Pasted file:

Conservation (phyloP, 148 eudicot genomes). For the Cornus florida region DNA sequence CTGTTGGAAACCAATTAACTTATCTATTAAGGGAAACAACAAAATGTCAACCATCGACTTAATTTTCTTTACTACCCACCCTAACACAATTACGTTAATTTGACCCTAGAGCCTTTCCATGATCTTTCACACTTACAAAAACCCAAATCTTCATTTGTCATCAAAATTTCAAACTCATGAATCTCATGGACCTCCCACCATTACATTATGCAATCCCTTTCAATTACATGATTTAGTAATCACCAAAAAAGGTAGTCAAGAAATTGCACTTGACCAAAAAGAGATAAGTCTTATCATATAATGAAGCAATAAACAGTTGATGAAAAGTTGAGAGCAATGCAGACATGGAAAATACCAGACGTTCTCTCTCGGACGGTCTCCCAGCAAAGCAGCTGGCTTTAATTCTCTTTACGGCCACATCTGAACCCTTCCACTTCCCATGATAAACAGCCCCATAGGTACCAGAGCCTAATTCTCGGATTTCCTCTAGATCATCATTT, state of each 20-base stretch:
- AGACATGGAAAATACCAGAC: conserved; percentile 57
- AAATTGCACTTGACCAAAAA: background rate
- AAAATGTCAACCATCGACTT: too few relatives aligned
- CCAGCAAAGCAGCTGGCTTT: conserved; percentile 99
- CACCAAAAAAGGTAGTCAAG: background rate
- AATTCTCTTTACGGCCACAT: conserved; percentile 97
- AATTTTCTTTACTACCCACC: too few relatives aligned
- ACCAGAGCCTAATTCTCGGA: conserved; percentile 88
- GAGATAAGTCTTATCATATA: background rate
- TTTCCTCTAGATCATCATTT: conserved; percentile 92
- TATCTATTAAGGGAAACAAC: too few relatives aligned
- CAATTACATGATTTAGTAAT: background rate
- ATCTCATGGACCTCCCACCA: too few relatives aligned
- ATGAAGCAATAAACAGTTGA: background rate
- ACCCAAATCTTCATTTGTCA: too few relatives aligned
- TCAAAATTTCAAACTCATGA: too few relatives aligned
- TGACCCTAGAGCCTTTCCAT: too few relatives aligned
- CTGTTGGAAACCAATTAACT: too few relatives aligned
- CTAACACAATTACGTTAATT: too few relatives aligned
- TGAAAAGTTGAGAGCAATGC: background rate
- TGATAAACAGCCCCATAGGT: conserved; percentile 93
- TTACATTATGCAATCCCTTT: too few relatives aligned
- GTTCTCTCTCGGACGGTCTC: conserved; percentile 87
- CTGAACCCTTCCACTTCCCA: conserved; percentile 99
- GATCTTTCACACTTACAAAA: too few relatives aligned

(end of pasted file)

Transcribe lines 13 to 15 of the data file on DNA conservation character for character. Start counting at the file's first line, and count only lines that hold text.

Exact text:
- CAATTACATGATTTAGTAAT: background rate
- ATCTCATGGACCTCCCACCA: too few relatives aligned
- ATGAAGCAATAAACAGTTGA: background rate